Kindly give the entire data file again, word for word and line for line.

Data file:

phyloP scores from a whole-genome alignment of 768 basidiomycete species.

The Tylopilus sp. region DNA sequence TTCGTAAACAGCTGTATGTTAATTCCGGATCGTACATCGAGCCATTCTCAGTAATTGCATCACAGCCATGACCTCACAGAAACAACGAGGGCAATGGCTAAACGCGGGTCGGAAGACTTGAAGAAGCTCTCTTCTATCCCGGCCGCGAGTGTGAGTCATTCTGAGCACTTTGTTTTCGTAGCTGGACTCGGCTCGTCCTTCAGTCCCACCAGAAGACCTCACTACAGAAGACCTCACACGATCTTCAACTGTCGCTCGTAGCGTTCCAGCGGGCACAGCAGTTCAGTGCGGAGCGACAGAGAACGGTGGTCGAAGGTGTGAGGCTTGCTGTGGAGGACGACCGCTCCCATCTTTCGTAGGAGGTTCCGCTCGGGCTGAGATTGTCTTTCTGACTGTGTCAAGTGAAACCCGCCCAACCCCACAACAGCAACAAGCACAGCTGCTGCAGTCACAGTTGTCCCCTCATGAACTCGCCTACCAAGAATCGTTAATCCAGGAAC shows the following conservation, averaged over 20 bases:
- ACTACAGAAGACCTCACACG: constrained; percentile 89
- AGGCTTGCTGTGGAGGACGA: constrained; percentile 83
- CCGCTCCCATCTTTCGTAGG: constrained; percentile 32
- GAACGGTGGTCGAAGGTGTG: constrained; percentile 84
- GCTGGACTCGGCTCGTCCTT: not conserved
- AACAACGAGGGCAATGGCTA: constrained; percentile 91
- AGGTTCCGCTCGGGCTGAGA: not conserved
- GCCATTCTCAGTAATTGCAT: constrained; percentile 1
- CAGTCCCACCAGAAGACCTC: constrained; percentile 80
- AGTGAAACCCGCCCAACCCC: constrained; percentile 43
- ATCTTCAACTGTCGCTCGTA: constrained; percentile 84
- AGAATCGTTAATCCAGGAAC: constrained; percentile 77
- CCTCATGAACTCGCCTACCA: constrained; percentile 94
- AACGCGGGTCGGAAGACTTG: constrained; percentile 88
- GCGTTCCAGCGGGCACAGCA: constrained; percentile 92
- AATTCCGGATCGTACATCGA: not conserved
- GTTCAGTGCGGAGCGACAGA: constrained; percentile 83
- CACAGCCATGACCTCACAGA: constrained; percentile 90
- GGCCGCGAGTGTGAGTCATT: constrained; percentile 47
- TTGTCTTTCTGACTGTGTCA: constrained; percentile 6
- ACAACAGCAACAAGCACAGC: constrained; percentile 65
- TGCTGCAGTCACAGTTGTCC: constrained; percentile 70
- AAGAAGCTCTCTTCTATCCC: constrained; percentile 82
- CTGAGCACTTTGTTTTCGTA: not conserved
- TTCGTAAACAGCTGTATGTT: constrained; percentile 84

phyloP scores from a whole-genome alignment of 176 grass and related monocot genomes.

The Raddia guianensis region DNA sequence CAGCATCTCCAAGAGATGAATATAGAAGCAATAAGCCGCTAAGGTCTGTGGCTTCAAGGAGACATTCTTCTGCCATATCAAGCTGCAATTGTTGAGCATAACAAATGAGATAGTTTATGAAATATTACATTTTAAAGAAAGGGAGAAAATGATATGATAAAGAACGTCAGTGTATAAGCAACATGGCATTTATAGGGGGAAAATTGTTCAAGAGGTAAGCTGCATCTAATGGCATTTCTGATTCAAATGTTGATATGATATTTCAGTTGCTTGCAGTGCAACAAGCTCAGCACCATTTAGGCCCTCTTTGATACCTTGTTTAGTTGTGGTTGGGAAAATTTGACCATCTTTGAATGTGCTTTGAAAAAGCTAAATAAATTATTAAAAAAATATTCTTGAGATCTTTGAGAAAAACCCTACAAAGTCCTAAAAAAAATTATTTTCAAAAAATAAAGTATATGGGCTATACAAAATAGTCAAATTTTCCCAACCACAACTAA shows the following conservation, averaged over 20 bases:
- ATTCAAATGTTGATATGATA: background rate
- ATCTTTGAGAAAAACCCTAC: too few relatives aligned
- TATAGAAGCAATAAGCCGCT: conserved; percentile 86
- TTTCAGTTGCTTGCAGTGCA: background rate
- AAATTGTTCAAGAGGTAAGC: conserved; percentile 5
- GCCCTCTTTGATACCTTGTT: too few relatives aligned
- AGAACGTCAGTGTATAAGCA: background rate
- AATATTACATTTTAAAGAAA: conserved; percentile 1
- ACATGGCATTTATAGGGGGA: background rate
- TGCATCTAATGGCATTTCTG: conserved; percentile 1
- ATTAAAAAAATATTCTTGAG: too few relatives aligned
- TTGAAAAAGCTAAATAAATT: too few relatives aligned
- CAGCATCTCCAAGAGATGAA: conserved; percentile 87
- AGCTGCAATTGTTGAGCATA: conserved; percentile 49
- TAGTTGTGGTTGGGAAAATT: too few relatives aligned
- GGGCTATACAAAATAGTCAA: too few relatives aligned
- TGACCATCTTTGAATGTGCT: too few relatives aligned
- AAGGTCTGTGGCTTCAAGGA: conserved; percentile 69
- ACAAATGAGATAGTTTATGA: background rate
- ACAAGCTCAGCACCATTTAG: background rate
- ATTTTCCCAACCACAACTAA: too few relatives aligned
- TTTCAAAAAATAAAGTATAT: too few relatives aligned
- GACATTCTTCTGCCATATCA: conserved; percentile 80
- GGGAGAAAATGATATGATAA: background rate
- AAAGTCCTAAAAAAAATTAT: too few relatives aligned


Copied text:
phyloP scores from a whole-genome alignment of 768 basidiomycete species.

The Tylopilus sp. region DNA sequence TTCGTAAACAGCTGTATGTTAATTCCGGATCGTACATCGAGCCATTCTCAGTAATTGCATCACAGCCATGACCTCACAGAAACAACGAGGGCAATGGCTAAACGCGGGTCGGAAGACTTGAAGAAGCTCTCTTCTATCCCGGCCGCGAGTGTGAGTCATTCTGAGCACTTTGTTTTCGTAGCTGGACTCGGCTCGTCCTTCAGTCCCACCAGAAGACCTCACTACAGAAGACCTCACACGATCTTCAACTGTCGCTCGTAGCGTTCCAGCGGGCACAGCAGTTCAGTGCGGAGCGACAGAGAACGGTGGTCGAAGGTGTGAGGCTTGCTGTGGAGGACGACCGCTCCCATCTTTCGTAGGAGGTTCCGCTCGGGCTGAGATTGTCTTTCTGACTGTGTCAAGTGAAACCCGCCCAACCCCACAACAGCAACAAGCACAGCTGCTGCAGTCACAGTTGTCCCCTCATGAACTCGCCTACCAAGAATCGTTAATCCAGGAAC shows the following conservation, averaged over 20 bases:
- ACTACAGAAGACCTCACACG: constrained; percentile 89
- AGGCTTGCTGTGGAGGACGA: constrained; percentile 83
- CCGCTCCCATCTTTCGTAGG: constrained; percentile 32
- GAACGGTGGTCGAAGGTGTG: constrained; percentile 84
- GCTGGACTCGGCTCGTCCTT: not conserved
- AACAACGAGGGCAATGGCTA: constrained; percentile 91
- AGGTTCCGCTCGGGCTGAGA: not conserved
- GCCATTCTCAGTAATTGCAT: constrained; percentile 1
- CAGTCCCACCAGAAGACCTC: constrained; percentile 80
- AGTGAAACCCGCCCAACCCC: constrained; percentile 43
- ATCTTCAACTGTCGCTCGTA: constrained; percentile 84
- AGAATCGTTAATCCAGGAAC: constrained; percentile 77
- CCTCATGAACTCGCCTACCA: constrained; percentile 94
- AACGCGGGTCGGAAGACTTG: constrained; percentile 88
- GCGTTCCAGCGGGCACAGCA: constrained; percentile 92
- AATTCCGGATCGTACATCGA: not conserved
- GTTCAGTGCGGAGCGACAGA: constrained; percentile 83
- CACAGCCATGACCTCACAGA: constrained; percentile 90
- GGCCGCGAGTGTGAGTCATT: constrained; percentile 47
- TTGTCTTTCTGACTGTGTCA: constrained; percentile 6
- ACAACAGCAACAAGCACAGC: constrained; percentile 65
- TGCTGCAGTCACAGTTGTCC: constrained; percentile 70
- AAGAAGCTCTCTTCTATCCC: constrained; percentile 82
- CTGAGCACTTTGTTTTCGTA: not conserved
- TTCGTAAACAGCTGTATGTT: constrained; percentile 84

phyloP scores from a whole-genome alignment of 176 grass and related monocot genomes.

The Raddia guianensis region DNA sequence CAGCATCTCCAAGAGATGAATATAGAAGCAATAAGCCGCTAAGGTCTGTGGCTTCAAGGAGACATTCTTCTGCCATATCAAGCTGCAATTGTTGAGCATAACAAATGAGATAGTTTATGAAATATTACATTTTAAAGAAAGGGAGAAAATGATATGATAAAGAACGTCAGTGTATAAGCAACATGGCATTTATAGGGGGAAAATTGTTCAAGAGGTAAGCTGCATCTAATGGCATTTCTGATTCAAATGTTGATATGATATTTCAGTTGCTTGCAGTGCAACAAGCTCAGCACCATTTAGGCCCTCTTTGATACCTTGTTTAGTTGTGGTTGGGAAAATTTGACCATCTTTGAATGTGCTTTGAAAAAGCTAAATAAATTATTAAAAAAATATTCTTGAGATCTTTGAGAAAAACCCTACAAAGTCCTAAAAAAAATTATTTTCAAAAAATAAAGTATATGGGCTATACAAAATAGTCAAATTTTCCCAACCACAACTAA shows the following conservation, averaged over 20 bases:
- ATTCAAATGTTGATATGATA: background rate
- ATCTTTGAGAAAAACCCTAC: too few relatives aligned
- TATAGAAGCAATAAGCCGCT: conserved; percentile 86
- TTTCAGTTGCTTGCAGTGCA: background rate
- AAATTGTTCAAGAGGTAAGC: conserved; percentile 5
- GCCCTCTTTGATACCTTGTT: too few relatives aligned
- AGAACGTCAGTGTATAAGCA: background rate
- AATATTACATTTTAAAGAAA: conserved; percentile 1
- ACATGGCATTTATAGGGGGA: background rate
- TGCATCTAATGGCATTTCTG: conserved; percentile 1
- ATTAAAAAAATATTCTTGAG: too few relatives aligned
- TTGAAAAAGCTAAATAAATT: too few relatives aligned
- CAGCATCTCCAAGAGATGAA: conserved; percentile 87
- AGCTGCAATTGTTGAGCATA: conserved; percentile 49
- TAGTTGTGGTTGGGAAAATT: too few relatives aligned
- GGGCTATACAAAATAGTCAA: too few relatives aligned
- TGACCATCTTTGAATGTGCT: too few relatives aligned
- AAGGTCTGTGGCTTCAAGGA: conserved; percentile 69
- ACAAATGAGATAGTTTATGA: background rate
- ACAAGCTCAGCACCATTTAG: background rate
- ATTTTCCCAACCACAACTAA: too few relatives aligned
- TTTCAAAAAATAAAGTATAT: too few relatives aligned
- GACATTCTTCTGCCATATCA: conserved; percentile 80
- GGGAGAAAATGATATGATAA: background rate
- AAAGTCCTAAAAAAAATTAT: too few relatives aligned